Expectations of a vexatious business environment brought about by implementation of the federal Deficit Reduction Act of 2005 (DRA) prompted imaging centers operator Howard Berger, MD, to adopt a survival strategy premised on the notion that bigger is better. Thus, his company—RadNet Inc (formerly Primedex Health Systems Inc), Los Angeles—last year acquired Radiologix Inc, Dallas, in a $208-million deal that instantly lifted Berger’s chain of 60 California freestanding imaging centers from the status of medium-sized regional player to that of heavyweight national leader.

“We believe we are now the largest owner of imaging centers in the United States,” says Berger, who serves as chairman, president, and CEO of RadNet. “This acquisition was something we had been considering for quite a while, but not until the Deficit Reduction Act came along did we really get serious about it. The DRA was a transforming event. It was a driver for making this transaction happen.”

Full Spectrum Imaging

Even without the DRA to propel the purchase (Berger estimates the two companies together would have lost a total of $16 to $17 million in revenues the first year of the new law), RadNet had plenty of good reasons to acquire Radiologix. Actually, there were 69 such reasons spread among seven states.

“First,” Berger says, “Radiologix had 18 centers here in California, 16 of which were in the northern half of the state where our RadNet presence was small. When we put their 18 with our 60, it gave us a very solid presence up and down the entire state. Second, of Radiologix’s 51 additional imaging centers, 31 are in Maryland and 12 are in New York. This geographic concentration tracked very closely with our own RadNet strategy of having many centers in a limited number of selected markets, rather than having a few centers each in a multitude of diverse markets.”

Postmerger, RadNet is an impressively sizable enterprise. However, Berger reveals that plans are in the works to make it larger still, mainly through further acquisitions. “I don’t see much in the way of de novo growth for us, since there are plenty of existing centers out there right now, and some markets are saturated,” he explains. “In the short term, we’ll be looking for organic growth to expand the reach of our centers by adding modalities. The core markets we’re in—New York, Maryland, and California—represent excellent opportunities to continue our organic growth. But after that, our next focus will perhaps be on acquiring centers in and around the markets where we are now strongest. Particularly exciting to us is the idea of acquisitions in the Maryland market, which we’d like to expand into a greater Mid-Atlantic presence. In New York, we think the opportunities for acquisitions are in the upstate area. And we’d like to acquire more centers in California.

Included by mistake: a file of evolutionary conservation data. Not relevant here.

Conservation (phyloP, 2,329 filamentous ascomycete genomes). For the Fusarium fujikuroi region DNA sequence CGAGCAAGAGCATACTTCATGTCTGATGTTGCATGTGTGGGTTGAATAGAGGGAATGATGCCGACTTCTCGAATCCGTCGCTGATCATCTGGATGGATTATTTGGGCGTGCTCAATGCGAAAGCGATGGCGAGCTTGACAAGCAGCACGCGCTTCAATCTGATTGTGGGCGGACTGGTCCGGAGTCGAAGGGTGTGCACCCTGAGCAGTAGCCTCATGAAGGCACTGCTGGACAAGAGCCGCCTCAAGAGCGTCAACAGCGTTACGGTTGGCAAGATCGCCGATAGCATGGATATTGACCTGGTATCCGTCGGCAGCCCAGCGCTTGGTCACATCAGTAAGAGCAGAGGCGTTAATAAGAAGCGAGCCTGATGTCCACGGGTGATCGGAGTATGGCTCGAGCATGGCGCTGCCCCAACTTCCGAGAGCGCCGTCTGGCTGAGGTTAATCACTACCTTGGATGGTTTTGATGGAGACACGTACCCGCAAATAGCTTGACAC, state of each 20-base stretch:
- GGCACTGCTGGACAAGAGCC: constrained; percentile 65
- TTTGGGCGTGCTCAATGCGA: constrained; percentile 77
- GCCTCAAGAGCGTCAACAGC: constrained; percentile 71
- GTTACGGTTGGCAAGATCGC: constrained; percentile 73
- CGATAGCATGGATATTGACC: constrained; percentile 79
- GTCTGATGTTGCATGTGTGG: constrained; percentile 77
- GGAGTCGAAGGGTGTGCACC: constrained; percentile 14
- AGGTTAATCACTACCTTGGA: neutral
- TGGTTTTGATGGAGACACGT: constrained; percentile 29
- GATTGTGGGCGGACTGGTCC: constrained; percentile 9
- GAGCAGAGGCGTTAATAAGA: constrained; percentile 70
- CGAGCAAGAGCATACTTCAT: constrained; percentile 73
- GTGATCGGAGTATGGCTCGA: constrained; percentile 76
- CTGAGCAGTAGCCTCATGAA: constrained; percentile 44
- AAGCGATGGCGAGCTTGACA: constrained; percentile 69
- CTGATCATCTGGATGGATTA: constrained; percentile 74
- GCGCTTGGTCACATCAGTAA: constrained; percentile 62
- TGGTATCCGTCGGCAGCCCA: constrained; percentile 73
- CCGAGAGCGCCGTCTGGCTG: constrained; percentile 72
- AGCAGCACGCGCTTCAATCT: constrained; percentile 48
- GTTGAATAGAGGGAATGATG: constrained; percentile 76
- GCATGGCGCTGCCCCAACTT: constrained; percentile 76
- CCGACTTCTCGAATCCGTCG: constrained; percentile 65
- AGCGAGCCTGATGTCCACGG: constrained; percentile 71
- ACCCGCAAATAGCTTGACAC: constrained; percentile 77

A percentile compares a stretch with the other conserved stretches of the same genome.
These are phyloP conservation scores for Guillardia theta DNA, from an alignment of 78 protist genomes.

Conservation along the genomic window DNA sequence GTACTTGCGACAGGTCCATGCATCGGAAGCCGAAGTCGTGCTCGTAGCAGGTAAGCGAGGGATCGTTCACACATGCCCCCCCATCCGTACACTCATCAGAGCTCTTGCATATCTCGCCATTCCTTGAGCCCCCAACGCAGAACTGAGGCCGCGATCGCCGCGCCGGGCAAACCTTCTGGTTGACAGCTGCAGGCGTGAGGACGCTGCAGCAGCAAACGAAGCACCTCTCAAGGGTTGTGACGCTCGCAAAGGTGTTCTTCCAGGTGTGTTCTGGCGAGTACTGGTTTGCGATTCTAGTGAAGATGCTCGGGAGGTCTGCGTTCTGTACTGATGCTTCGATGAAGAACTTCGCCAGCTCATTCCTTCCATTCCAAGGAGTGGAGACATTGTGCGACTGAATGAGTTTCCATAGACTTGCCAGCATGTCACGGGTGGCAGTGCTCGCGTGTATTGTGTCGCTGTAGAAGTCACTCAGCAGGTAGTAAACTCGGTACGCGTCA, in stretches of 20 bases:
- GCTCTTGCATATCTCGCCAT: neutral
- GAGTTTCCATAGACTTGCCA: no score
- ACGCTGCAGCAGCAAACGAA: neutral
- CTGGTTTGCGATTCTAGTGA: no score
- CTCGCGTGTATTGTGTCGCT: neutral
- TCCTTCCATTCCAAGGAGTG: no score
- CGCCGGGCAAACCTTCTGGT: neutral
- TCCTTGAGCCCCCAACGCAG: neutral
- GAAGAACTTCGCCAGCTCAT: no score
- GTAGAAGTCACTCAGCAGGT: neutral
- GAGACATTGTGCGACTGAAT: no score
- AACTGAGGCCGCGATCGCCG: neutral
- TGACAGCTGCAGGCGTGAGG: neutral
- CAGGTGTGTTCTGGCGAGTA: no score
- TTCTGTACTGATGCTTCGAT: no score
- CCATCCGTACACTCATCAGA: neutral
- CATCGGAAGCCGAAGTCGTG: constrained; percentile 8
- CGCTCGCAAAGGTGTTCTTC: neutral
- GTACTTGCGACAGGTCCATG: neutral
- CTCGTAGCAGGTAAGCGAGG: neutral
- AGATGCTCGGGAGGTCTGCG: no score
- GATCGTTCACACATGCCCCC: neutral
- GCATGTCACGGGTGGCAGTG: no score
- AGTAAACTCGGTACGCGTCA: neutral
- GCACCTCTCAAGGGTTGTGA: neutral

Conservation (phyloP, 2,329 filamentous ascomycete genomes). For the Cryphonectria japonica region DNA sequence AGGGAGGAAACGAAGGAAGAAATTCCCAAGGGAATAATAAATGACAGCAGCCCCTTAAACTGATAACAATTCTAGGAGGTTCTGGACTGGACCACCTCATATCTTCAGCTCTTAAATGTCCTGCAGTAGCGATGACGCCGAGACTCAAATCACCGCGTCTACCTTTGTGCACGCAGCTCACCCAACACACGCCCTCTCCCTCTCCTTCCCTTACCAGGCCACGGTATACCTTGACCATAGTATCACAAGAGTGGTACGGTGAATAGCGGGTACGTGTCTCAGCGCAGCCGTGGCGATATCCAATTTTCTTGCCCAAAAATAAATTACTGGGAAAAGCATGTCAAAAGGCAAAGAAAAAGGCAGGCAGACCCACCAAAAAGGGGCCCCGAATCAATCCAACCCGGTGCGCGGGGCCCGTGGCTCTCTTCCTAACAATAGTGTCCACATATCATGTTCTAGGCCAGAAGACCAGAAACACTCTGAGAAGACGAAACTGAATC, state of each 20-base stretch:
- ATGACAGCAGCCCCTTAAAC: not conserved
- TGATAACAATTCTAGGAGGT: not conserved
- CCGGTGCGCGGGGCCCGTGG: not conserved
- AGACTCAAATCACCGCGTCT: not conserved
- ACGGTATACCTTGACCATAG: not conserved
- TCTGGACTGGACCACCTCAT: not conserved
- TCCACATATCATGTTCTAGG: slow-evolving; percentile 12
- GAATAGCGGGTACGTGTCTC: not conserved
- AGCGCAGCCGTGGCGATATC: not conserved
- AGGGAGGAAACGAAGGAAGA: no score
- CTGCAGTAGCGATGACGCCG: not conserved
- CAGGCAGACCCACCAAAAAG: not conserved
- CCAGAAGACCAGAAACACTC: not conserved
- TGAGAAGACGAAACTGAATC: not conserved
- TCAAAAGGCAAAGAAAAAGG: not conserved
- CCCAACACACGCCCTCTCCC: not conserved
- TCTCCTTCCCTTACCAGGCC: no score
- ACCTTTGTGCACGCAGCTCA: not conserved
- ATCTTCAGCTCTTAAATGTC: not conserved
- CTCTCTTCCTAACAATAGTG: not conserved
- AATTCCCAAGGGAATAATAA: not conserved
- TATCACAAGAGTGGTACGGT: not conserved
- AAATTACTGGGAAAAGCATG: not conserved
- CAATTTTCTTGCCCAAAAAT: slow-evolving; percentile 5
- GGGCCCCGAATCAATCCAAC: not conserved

“We also will look at opportunities to enter other markets where we currently have either no presence or a very limited one,” Berger continues. “But we would make such a move only if the acquisition opportunity was a good fit with our basic philosophy of going only into markets where we can be the dominant player.”

(As a side note, Berger divulges that a few Radiologix centers might be put on the block—not due to any sort of subpar performance, but because their organizational or marketplace idiosyncrasies make them too great a challenge when it comes to harmonizing with RadNet’s goals. “We have a handful of centers that are not part of our core strategy, and so we may look at divesting them,” he says.)

During the time when the acquisition of Radiologix was under consideration, Berger says it helped matters that Radiologix—like RadNet itself—was geared to operating multimodality sites. “Very few Radiologix facilities were stand-alone MRI centers,” he says. “Now that our two companies are one, fully 93 centers are multimodality sites, offering various combinations of x-ray, fluoroscopy, MRI, CT, PET/CT, ultrasound, nuclear medicine, mammography, and interventional radiology. Thirty-six of our centers are single-modality sites, offering either x-ray or MRI services. The majority of these single-modality sites, consistent with our regional network strategy, are located near the multimodality sites to help accommodate overflow of mainly routine imaging in targeted demographic areas. We’ve always recognized the potential of low-profitability routine imaging to serve as a driver for higher-profitability advanced imaging.”